Certainly, in our time, we have seen some trial witnesses fare worse than Shep the Wonder Dog, the canine eyewitness depicted above on the cover of the comic book, Mr. District Attorney #53, published way back in 1956. (Click to enlarge the cover and see it in all its glory!). Shep’s tale must be damaging to the defendant, as the bailiff seems posed to pounce upon the accused, who appears to be rising in response to Shep’s expected testimony. You’d think they would at least wait to see how Shep fared on cross before beginning to worry. Is there an optional completeness objection based upon the fact that Shep’s board does not include all 26 letters, thereby limiting his testimony? Rumor has it that Shep was prepared to give an impermissible lay opinion: Evolution provided the defendant with opposable thumbs but not sufficient wits to outsmart a dog. (For a full summary of this issue, see here.).
The Virginian Pilot in Norfolk, Virginia offers this interesting account of how that state’s courts have dealt with one vexatious litigant (who happens to share the name of the main character on a popular NBC sitcom). Says one jurist: “Within the memory of the incumbent judges of this court, the court has so designated only four people over the past fifteen years [as vexatious litigants]. The petitioner is the most persistent and vexatious of the four.”
Just think. This is what they were saying about law school 72 years ago: “American legal education is blind, inept, factory-ridden, wasteful, defective, and empty . . . [I]t blinds, it stumbles, it conveyor belts, it wastes, it mutilates, and it empties.” Karl Llewellyn, On What Is Wrong With So-Called Legal Education, 35 Colum. L. Rev. 651, 653 (1938). Wow.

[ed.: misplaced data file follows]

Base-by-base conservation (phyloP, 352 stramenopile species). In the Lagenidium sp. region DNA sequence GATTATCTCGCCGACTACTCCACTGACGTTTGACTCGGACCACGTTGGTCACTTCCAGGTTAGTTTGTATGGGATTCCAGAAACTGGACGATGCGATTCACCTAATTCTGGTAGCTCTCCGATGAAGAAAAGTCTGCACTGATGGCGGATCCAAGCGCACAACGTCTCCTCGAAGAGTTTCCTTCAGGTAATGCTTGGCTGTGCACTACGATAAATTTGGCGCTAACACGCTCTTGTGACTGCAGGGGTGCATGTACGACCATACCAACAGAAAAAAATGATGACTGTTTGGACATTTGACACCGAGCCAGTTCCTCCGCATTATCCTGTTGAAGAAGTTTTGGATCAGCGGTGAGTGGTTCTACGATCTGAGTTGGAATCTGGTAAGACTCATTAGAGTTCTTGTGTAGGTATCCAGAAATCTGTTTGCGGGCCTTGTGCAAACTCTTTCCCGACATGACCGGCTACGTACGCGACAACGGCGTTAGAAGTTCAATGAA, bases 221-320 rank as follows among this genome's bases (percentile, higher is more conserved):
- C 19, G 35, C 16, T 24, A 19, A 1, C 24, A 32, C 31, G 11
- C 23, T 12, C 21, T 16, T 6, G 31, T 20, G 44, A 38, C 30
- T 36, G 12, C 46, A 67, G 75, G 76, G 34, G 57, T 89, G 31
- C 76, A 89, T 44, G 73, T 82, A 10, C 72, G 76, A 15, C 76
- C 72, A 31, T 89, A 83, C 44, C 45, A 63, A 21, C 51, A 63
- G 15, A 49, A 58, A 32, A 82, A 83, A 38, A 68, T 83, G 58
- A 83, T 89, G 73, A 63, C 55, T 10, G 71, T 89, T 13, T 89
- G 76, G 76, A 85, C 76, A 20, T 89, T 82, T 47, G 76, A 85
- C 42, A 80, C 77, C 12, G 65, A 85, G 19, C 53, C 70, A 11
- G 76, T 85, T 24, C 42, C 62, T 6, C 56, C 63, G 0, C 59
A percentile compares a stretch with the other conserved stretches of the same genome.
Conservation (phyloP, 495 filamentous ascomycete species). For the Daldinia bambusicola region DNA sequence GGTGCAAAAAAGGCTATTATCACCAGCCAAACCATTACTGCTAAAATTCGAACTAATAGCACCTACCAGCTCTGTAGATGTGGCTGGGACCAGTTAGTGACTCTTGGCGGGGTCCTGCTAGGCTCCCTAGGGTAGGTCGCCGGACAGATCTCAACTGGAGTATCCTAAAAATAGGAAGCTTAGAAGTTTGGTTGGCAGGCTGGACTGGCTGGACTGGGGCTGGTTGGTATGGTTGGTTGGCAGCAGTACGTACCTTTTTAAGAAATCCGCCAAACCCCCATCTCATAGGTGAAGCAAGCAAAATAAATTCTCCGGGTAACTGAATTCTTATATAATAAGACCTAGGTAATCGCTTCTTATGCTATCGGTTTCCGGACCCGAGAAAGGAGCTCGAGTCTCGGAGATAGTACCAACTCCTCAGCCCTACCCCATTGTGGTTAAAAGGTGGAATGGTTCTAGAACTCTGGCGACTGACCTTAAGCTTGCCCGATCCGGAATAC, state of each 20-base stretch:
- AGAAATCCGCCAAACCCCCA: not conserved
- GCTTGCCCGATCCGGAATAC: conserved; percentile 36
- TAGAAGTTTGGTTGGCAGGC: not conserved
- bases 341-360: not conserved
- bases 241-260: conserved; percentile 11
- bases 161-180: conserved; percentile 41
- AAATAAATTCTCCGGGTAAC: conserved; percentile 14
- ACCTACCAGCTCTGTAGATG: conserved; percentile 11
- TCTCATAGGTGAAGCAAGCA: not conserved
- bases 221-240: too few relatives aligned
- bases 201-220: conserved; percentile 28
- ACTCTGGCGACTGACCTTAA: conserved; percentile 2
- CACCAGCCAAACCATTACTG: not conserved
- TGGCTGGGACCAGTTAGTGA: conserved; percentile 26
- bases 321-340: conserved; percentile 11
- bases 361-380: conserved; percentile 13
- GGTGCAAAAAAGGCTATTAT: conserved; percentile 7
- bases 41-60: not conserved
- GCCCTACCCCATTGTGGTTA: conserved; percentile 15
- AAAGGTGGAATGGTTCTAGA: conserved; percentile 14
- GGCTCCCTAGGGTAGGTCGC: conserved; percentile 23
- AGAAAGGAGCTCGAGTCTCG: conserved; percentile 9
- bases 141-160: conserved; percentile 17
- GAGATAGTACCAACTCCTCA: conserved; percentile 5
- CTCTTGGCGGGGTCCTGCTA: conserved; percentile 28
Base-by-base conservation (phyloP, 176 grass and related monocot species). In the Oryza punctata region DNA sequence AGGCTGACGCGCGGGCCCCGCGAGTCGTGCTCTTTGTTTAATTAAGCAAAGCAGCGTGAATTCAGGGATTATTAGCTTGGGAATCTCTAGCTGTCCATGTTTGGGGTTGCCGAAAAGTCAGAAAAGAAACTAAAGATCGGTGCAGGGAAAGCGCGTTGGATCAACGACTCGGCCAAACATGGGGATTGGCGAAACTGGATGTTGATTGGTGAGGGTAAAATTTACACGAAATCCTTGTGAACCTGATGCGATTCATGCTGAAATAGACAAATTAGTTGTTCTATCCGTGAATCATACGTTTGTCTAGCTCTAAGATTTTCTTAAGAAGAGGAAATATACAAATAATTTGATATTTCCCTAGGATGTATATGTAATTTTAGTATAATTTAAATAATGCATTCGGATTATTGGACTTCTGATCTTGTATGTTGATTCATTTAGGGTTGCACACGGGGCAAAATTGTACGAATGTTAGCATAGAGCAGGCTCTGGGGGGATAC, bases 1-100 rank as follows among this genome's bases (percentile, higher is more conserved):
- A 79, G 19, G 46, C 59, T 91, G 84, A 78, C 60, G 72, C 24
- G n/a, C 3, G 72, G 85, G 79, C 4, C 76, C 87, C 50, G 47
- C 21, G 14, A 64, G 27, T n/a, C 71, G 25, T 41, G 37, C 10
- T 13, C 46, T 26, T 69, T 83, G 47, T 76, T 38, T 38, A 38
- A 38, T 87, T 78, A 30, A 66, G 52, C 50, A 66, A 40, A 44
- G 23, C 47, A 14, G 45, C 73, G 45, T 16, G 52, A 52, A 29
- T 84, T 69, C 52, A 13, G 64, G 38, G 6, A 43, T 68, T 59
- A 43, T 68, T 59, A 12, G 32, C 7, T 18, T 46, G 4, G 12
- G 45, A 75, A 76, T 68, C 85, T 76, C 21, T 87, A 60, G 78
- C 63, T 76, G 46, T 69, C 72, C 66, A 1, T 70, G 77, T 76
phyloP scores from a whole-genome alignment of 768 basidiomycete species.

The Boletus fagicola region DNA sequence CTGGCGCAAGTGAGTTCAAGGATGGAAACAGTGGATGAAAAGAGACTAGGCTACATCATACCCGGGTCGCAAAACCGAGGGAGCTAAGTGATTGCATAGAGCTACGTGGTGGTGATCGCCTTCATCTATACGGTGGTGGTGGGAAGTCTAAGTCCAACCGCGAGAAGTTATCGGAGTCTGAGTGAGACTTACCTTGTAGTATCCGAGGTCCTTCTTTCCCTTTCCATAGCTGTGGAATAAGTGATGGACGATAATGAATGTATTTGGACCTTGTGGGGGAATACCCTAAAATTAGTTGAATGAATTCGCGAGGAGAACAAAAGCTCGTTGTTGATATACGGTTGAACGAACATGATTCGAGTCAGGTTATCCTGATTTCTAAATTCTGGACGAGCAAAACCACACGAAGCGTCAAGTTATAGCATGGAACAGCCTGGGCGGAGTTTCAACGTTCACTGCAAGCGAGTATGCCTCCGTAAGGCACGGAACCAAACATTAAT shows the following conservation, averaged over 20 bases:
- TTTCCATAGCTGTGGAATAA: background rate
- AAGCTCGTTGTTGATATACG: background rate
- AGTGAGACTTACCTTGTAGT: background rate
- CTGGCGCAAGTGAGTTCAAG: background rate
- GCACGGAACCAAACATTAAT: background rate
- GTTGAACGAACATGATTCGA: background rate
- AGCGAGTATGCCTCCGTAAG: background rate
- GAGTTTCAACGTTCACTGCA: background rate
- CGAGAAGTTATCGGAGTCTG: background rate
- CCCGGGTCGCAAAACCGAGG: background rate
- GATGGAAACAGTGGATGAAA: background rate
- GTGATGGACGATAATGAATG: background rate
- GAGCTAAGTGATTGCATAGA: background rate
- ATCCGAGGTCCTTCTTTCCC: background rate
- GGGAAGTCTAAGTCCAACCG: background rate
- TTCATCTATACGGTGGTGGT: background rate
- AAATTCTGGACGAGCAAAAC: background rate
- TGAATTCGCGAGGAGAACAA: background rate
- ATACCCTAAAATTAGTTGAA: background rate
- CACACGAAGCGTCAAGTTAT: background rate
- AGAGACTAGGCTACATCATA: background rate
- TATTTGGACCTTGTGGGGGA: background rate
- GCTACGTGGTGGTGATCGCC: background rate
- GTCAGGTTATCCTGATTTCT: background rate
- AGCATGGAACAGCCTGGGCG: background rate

The South Carolina Bar has joined Facebook.
Only in a nineteenth century marital property case involving the enhancement value of mules would you find a gem like this: “[T]he erratic mule standeth apart, like patience on a monument, smiling at grief.” Stringfellow v. Sorrells, 18 S.W. 689, 689 (Tex. 1891) (quotations omitted). Back then, we suppose everyone knew without being told that the author of the opinion was referencing Shakespeare’s Twelfth Night.
Speaking of Texas, its state bar is sponsoring a contest of interest. Several writers here at Abnormal Use plan to someday write the great American novel, but we fear that such an enterprise might detract from our billable hours. Perhaps the State Bar of Texas has a solution, though, as it has announced what is surely the first 140 Character Novel Writing contest. Inspired by the popularity of Twitter, the competition is open to all lawyers licensed in any state in the United States. (That’s a lot of lawyers.). Check it out:
Ernest Hemingway reportedly considered his best work to be his most succinct — a six-word novel he came up with to settle a bar bet: “For sale: baby shoes, never worn.”
Our contest challenges lawyers to write a short form novel, Twitter-style, in 140 characters or less. All U.S.-licensed attorneys are encouraged to enter.
One grand prize winner will receive an Apple iPad. The grand prize winner and runners-up will receive special recognition at the State Bar of Texas Annual Meeting on June 10, 2010, at a breakfast presentation featuring LexBlog, Inc. CEO and Twitter expert Kevin O’Keefe (@kevinokeefe).
For details, see here. The contest is open until May 1.